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Re: Testing methodology, best practices and a pig in a hut.

by chromatic (Archbishop)
on Feb 27, 2008 at 07:42 UTC ( #670531=note: print w/ replies, xml ) Need Help??


in reply to Testing methodology, best practices and a pig in a hut.

My colleague Jim Shore just co-wrote a book called The Art of Agile Development. He had the same problem you describe -- how do you teach a novice how to become an expert capable of analyzing different development strategies and practices and choosing the most effective style for one particular team?

His idea for the book was insightful. He wrote the best advice he had, explained the places where it might not work, and said "Try it this way for a few months. When you understand it fully, including where it doesn't work perfectly for you, then change it so it does."

I like his idea, and try to give people the best advice I have. I don't see the value in being contrarian solely for the sake of making the world less clear.


Comment on Re: Testing methodology, best practices and a pig in a hut.
Re^2: Testing methodology, best practices and a pig in a hut.
by BrowserUk (Pope) on Feb 27, 2008 at 08:32 UTC
    I don't see the value in being contrarian solely for the sake of making the world less clear.

    Until that sentence, I had thought that my meditation might have met with your approval. At some level at least.

    I am not contrarian for that reason. Indeed, I am not deliberately contrarian for any reason. If I am contrarian, and in this place and environment I certainly seem to be, it's not because I set out to be so.

    I try, to the best of my ability, to make informed, logical, concious decisions about things, rather than just adopt the prevailing ethos. I do this in every sphere of life. And when I express my opinions, I try to explain the reasoning and logic that led to my decision. And I only express those opinions in response to direct questions asking for alternative views. Unlike some. And then, I explain my disatisfaction with ABC, and leave the questioner to make their own decision.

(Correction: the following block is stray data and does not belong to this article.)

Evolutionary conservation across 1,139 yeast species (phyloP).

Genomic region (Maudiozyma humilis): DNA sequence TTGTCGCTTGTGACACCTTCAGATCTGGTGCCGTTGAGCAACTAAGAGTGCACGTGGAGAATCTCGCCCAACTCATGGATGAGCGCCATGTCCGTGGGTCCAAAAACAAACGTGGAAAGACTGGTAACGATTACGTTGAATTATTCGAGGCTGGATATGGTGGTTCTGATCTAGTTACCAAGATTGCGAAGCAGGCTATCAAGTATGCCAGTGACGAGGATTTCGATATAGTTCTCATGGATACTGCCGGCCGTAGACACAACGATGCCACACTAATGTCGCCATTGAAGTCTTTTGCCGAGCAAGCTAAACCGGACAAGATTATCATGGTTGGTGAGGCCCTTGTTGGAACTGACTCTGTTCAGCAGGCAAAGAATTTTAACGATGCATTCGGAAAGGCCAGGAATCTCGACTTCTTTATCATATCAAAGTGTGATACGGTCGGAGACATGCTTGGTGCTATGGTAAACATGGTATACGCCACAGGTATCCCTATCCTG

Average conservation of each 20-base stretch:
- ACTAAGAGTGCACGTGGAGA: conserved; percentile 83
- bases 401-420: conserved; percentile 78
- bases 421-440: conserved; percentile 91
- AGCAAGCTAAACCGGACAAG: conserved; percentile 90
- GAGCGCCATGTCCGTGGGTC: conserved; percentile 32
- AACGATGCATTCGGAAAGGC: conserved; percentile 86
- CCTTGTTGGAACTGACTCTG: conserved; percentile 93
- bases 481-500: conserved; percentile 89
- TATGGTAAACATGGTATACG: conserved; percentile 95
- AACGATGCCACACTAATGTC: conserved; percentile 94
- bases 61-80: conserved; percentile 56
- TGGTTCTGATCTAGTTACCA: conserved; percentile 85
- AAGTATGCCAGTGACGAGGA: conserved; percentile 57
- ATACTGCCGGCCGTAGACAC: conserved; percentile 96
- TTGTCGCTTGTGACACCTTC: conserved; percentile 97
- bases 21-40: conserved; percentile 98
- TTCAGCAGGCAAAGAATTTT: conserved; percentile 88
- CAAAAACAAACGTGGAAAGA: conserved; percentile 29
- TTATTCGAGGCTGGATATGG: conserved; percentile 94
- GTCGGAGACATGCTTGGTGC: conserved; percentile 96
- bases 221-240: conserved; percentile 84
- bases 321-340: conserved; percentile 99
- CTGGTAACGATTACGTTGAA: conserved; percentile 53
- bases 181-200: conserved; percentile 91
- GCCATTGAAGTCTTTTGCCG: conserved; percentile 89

On the example that I think concerns you most, the Test::* suite exists and works (for many). But, if I suggested string eval for use in production code, I would be panned. But it is the basis of much of Test::*. If I suggested stealing both STDIN and STDERR from all your production programs, you'd be up in arms. If I suggested you verify the contents of your HTML files, by hard coding comparisons for every line, in sequence, you'd laugh me out of court. Yet for some modules, the test suite is fully a third of the code produced.

    There are alternatives. The assert & trace macros in Smart::Comments] for example. Easily enabled. Combine with diff for automation.

    As for making the world less clear. So many analogies spring to mind here, but I settle for one: The world would be more clear if there was just one god and everyone had to believe in it. Or none, and nobody was allowed to believe in one. Or many, and everybody had to believe in them all. In some places, at some times, all of those have been legislated. Would you advocate that? To make the world more clear.